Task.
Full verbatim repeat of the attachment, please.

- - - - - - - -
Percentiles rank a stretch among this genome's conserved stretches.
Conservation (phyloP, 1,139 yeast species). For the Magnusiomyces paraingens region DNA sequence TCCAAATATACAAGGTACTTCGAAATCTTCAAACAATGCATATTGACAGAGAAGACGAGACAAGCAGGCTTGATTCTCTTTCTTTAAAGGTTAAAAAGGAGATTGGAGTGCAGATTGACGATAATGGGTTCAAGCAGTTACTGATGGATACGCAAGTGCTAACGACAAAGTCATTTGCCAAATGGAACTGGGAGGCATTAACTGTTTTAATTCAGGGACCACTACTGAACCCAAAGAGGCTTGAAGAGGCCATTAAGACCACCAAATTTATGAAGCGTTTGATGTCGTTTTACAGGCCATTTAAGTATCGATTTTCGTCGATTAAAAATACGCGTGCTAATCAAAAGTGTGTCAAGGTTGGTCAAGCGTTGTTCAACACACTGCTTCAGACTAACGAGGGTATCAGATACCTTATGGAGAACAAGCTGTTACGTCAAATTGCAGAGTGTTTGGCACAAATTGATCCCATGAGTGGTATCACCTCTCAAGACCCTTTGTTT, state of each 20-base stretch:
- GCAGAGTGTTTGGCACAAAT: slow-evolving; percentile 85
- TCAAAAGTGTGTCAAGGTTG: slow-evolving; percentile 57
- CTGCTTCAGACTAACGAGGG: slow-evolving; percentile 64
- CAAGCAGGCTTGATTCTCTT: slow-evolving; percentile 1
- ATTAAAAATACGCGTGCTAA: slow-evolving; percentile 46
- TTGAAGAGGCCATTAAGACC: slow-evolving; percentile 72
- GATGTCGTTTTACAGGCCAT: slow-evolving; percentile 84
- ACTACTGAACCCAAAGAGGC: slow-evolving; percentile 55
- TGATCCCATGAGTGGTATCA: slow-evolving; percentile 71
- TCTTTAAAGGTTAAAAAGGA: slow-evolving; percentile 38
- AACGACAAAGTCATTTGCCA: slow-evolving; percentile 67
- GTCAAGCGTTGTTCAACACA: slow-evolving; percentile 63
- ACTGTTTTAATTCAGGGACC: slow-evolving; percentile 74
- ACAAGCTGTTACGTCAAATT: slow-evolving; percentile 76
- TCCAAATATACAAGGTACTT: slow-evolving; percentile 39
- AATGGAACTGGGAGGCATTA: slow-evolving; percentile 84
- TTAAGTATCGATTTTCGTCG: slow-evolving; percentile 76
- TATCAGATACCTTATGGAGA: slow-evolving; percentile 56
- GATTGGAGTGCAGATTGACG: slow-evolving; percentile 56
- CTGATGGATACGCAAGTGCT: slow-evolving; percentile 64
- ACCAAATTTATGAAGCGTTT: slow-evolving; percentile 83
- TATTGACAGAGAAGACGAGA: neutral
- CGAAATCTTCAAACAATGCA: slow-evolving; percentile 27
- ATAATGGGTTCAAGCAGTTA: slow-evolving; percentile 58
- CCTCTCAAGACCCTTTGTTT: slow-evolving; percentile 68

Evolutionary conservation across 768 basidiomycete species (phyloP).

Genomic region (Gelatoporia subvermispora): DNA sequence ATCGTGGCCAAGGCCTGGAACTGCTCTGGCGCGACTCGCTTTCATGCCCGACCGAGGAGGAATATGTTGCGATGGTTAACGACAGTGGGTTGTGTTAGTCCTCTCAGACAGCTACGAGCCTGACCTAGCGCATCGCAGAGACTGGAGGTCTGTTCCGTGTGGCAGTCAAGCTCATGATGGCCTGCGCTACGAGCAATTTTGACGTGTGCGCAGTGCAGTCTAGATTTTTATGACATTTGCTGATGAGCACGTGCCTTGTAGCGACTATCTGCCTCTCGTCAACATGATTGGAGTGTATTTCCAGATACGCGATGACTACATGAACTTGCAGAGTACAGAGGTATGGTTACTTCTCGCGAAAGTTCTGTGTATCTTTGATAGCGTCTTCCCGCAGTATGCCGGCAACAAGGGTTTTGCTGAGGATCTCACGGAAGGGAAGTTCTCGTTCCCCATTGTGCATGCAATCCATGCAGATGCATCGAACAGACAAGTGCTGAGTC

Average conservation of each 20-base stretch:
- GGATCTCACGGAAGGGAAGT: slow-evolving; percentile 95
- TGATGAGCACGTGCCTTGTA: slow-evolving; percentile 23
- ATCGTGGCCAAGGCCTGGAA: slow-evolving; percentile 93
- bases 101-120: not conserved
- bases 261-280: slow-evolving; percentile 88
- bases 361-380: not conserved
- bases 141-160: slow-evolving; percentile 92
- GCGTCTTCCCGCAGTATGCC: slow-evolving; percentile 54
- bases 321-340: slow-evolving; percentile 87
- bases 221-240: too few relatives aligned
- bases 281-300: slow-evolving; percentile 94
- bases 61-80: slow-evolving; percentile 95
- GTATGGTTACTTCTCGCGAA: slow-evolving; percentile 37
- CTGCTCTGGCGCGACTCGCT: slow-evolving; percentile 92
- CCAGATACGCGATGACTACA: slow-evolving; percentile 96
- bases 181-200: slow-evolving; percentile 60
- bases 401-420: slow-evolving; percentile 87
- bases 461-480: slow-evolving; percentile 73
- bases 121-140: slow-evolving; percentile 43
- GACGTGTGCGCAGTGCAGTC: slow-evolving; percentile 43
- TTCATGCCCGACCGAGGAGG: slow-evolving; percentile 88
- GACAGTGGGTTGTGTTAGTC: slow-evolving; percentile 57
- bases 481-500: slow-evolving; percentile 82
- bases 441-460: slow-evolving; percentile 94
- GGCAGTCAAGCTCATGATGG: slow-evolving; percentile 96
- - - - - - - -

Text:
Percentiles rank a stretch among this genome's conserved stretches.
Conservation (phyloP, 1,139 yeast species). For the Magnusiomyces paraingens region DNA sequence TCCAAATATACAAGGTACTTCGAAATCTTCAAACAATGCATATTGACAGAGAAGACGAGACAAGCAGGCTTGATTCTCTTTCTTTAAAGGTTAAAAAGGAGATTGGAGTGCAGATTGACGATAATGGGTTCAAGCAGTTACTGATGGATACGCAAGTGCTAACGACAAAGTCATTTGCCAAATGGAACTGGGAGGCATTAACTGTTTTAATTCAGGGACCACTACTGAACCCAAAGAGGCTTGAAGAGGCCATTAAGACCACCAAATTTATGAAGCGTTTGATGTCGTTTTACAGGCCATTTAAGTATCGATTTTCGTCGATTAAAAATACGCGTGCTAATCAAAAGTGTGTCAAGGTTGGTCAAGCGTTGTTCAACACACTGCTTCAGACTAACGAGGGTATCAGATACCTTATGGAGAACAAGCTGTTACGTCAAATTGCAGAGTGTTTGGCACAAATTGATCCCATGAGTGGTATCACCTCTCAAGACCCTTTGTTT, state of each 20-base stretch:
- GCAGAGTGTTTGGCACAAAT: slow-evolving; percentile 85
- TCAAAAGTGTGTCAAGGTTG: slow-evolving; percentile 57
- CTGCTTCAGACTAACGAGGG: slow-evolving; percentile 64
- CAAGCAGGCTTGATTCTCTT: slow-evolving; percentile 1
- ATTAAAAATACGCGTGCTAA: slow-evolving; percentile 46
- TTGAAGAGGCCATTAAGACC: slow-evolving; percentile 72
- GATGTCGTTTTACAGGCCAT: slow-evolving; percentile 84
- ACTACTGAACCCAAAGAGGC: slow-evolving; percentile 55
- TGATCCCATGAGTGGTATCA: slow-evolving; percentile 71
- TCTTTAAAGGTTAAAAAGGA: slow-evolving; percentile 38
- AACGACAAAGTCATTTGCCA: slow-evolving; percentile 67
- GTCAAGCGTTGTTCAACACA: slow-evolving; percentile 63
- ACTGTTTTAATTCAGGGACC: slow-evolving; percentile 74
- ACAAGCTGTTACGTCAAATT: slow-evolving; percentile 76
- TCCAAATATACAAGGTACTT: slow-evolving; percentile 39
- AATGGAACTGGGAGGCATTA: slow-evolving; percentile 84
- TTAAGTATCGATTTTCGTCG: slow-evolving; percentile 76
- TATCAGATACCTTATGGAGA: slow-evolving; percentile 56
- GATTGGAGTGCAGATTGACG: slow-evolving; percentile 56
- CTGATGGATACGCAAGTGCT: slow-evolving; percentile 64
- ACCAAATTTATGAAGCGTTT: slow-evolving; percentile 83
- TATTGACAGAGAAGACGAGA: neutral
- CGAAATCTTCAAACAATGCA: slow-evolving; percentile 27
- ATAATGGGTTCAAGCAGTTA: slow-evolving; percentile 58
- CCTCTCAAGACCCTTTGTTT: slow-evolving; percentile 68

Evolutionary conservation across 768 basidiomycete species (phyloP).

Genomic region (Gelatoporia subvermispora): DNA sequence ATCGTGGCCAAGGCCTGGAACTGCTCTGGCGCGACTCGCTTTCATGCCCGACCGAGGAGGAATATGTTGCGATGGTTAACGACAGTGGGTTGTGTTAGTCCTCTCAGACAGCTACGAGCCTGACCTAGCGCATCGCAGAGACTGGAGGTCTGTTCCGTGTGGCAGTCAAGCTCATGATGGCCTGCGCTACGAGCAATTTTGACGTGTGCGCAGTGCAGTCTAGATTTTTATGACATTTGCTGATGAGCACGTGCCTTGTAGCGACTATCTGCCTCTCGTCAACATGATTGGAGTGTATTTCCAGATACGCGATGACTACATGAACTTGCAGAGTACAGAGGTATGGTTACTTCTCGCGAAAGTTCTGTGTATCTTTGATAGCGTCTTCCCGCAGTATGCCGGCAACAAGGGTTTTGCTGAGGATCTCACGGAAGGGAAGTTCTCGTTCCCCATTGTGCATGCAATCCATGCAGATGCATCGAACAGACAAGTGCTGAGTC

Average conservation of each 20-base stretch:
- GGATCTCACGGAAGGGAAGT: slow-evolving; percentile 95
- TGATGAGCACGTGCCTTGTA: slow-evolving; percentile 23
- ATCGTGGCCAAGGCCTGGAA: slow-evolving; percentile 93
- bases 101-120: not conserved
- bases 261-280: slow-evolving; percentile 88
- bases 361-380: not conserved
- bases 141-160: slow-evolving; percentile 92
- GCGTCTTCCCGCAGTATGCC: slow-evolving; percentile 54
- bases 321-340: slow-evolving; percentile 87
- bases 221-240: too few relatives aligned
- bases 281-300: slow-evolving; percentile 94
- bases 61-80: slow-evolving; percentile 95
- GTATGGTTACTTCTCGCGAA: slow-evolving; percentile 37
- CTGCTCTGGCGCGACTCGCT: slow-evolving; percentile 92
- CCAGATACGCGATGACTACA: slow-evolving; percentile 96
- bases 181-200: slow-evolving; percentile 60
- bases 401-420: slow-evolving; percentile 87
- bases 461-480: slow-evolving; percentile 73
- bases 121-140: slow-evolving; percentile 43
- GACGTGTGCGCAGTGCAGTC: slow-evolving; percentile 43
- TTCATGCCCGACCGAGGAGG: slow-evolving; percentile 88
- GACAGTGGGTTGTGTTAGTC: slow-evolving; percentile 57
- bases 481-500: slow-evolving; percentile 82
- bases 441-460: slow-evolving; percentile 94
- GGCAGTCAAGCTCATGATGG: slow-evolving; percentile 96